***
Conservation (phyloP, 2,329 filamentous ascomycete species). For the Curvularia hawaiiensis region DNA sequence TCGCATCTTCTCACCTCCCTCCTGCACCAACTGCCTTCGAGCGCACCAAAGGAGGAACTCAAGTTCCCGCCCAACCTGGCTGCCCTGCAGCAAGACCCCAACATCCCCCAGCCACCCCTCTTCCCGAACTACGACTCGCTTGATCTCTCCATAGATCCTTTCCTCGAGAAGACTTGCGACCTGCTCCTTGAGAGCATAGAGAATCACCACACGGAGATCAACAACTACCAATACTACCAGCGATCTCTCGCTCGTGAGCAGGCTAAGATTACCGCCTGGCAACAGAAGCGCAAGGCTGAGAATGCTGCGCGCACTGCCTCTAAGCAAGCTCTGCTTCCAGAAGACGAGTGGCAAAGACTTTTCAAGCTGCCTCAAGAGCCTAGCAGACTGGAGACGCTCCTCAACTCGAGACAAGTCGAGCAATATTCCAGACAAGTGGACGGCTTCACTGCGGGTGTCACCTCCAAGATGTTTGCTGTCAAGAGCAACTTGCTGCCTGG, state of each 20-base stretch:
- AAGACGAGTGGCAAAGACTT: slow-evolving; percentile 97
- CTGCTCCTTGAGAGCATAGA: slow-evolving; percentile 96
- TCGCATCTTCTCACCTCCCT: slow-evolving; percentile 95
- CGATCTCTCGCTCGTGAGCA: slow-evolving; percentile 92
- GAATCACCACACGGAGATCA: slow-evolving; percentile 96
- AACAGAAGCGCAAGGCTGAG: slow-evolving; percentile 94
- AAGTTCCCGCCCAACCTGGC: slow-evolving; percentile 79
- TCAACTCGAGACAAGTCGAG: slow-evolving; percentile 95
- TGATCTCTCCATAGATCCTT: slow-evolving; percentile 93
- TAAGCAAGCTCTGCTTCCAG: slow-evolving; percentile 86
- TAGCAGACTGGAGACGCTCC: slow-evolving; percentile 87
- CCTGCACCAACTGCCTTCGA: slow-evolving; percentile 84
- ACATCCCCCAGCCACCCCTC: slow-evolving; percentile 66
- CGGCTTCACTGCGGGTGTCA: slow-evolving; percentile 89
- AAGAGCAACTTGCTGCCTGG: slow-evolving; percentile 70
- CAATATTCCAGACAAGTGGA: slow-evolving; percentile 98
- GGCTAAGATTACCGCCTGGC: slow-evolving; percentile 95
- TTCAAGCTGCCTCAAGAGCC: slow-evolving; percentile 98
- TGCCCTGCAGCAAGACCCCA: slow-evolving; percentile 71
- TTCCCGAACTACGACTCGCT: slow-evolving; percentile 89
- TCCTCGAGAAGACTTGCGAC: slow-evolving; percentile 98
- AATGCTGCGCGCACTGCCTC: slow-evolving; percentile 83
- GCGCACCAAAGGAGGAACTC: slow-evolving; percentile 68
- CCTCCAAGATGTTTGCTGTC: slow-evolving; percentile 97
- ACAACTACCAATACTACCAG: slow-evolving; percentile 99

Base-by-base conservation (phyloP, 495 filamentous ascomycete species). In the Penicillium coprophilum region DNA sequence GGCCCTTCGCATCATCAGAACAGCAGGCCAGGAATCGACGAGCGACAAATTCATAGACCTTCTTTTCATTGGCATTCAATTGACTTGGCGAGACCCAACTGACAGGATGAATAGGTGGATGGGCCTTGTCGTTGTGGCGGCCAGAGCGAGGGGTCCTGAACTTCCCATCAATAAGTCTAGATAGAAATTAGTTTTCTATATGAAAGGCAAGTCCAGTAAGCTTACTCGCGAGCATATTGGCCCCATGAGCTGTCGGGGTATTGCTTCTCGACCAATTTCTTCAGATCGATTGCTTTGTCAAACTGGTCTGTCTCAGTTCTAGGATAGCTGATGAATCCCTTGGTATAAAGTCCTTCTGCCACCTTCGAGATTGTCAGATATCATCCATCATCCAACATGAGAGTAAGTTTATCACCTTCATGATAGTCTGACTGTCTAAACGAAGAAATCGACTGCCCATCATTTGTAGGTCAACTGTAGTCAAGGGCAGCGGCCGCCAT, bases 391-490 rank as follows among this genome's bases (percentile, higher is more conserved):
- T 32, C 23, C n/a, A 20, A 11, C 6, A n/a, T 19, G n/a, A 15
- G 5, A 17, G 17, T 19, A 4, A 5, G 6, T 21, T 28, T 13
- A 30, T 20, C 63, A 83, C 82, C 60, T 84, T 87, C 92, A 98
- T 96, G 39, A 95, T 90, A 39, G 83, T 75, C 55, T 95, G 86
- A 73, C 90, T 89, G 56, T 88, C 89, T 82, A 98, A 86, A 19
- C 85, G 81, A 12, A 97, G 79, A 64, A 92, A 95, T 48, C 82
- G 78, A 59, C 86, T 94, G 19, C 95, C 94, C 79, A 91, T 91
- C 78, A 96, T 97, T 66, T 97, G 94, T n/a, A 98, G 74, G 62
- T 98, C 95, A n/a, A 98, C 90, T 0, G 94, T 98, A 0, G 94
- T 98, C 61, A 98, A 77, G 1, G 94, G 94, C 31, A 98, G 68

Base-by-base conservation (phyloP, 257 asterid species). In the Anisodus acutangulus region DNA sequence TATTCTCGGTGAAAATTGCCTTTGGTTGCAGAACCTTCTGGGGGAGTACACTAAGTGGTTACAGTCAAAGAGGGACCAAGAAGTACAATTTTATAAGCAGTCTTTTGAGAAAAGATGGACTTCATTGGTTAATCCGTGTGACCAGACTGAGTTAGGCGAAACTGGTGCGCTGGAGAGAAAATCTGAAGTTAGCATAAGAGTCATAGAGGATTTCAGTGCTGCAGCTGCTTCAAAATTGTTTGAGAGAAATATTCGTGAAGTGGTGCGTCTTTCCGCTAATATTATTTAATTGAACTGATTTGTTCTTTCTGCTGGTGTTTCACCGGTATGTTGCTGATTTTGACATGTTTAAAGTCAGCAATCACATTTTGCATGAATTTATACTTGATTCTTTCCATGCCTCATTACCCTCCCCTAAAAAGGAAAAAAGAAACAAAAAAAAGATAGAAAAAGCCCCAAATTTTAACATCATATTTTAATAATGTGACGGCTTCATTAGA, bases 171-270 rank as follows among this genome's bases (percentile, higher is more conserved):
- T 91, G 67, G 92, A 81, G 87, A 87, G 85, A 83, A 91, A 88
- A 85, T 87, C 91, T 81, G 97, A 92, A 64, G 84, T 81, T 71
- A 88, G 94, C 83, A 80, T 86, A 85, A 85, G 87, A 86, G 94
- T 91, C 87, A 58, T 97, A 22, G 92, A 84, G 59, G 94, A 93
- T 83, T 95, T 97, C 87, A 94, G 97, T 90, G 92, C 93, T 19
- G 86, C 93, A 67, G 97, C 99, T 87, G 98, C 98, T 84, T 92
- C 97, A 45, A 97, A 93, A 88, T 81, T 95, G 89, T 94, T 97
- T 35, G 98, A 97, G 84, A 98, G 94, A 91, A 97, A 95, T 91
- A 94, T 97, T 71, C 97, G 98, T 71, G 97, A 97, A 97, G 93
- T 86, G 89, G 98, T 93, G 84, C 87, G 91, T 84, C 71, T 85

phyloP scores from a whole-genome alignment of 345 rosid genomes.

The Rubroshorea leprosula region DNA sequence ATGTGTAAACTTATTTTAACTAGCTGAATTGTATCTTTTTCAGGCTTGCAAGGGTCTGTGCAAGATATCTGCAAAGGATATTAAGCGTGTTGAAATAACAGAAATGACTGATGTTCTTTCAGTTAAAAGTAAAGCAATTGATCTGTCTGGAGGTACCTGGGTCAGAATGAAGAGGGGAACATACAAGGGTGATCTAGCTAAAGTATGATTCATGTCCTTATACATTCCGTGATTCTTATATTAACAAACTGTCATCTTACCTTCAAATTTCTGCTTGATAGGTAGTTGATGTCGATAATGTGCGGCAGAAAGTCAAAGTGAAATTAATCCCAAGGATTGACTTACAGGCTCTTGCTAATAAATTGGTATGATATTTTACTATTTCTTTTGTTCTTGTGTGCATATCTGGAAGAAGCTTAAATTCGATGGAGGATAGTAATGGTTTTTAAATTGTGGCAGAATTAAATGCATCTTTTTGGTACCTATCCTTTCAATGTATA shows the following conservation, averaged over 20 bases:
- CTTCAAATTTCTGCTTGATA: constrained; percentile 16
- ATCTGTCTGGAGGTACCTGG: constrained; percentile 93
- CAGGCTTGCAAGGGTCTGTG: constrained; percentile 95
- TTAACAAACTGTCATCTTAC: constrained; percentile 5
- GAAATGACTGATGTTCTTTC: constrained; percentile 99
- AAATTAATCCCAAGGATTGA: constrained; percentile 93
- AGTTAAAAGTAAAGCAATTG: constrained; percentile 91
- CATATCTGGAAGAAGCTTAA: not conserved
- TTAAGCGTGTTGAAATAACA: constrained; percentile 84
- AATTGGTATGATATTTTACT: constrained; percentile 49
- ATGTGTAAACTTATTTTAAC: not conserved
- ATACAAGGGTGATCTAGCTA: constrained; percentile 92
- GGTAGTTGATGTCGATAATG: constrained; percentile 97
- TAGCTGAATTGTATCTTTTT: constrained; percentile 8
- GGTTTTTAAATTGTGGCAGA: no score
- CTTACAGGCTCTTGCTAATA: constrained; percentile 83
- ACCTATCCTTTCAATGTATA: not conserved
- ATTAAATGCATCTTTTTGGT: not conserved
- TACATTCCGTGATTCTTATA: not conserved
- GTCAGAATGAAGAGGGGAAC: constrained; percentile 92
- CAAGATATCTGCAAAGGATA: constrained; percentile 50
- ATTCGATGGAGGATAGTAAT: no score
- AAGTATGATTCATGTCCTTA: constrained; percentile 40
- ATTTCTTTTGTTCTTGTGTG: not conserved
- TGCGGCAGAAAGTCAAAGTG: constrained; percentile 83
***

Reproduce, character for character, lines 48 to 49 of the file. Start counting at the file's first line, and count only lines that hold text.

- T 86, G 89, G 98, T 93, G 84, C 87, G 91, T 84, C 71, T 85

phyloP scores from a whole-genome alignment of 345 rosid genomes.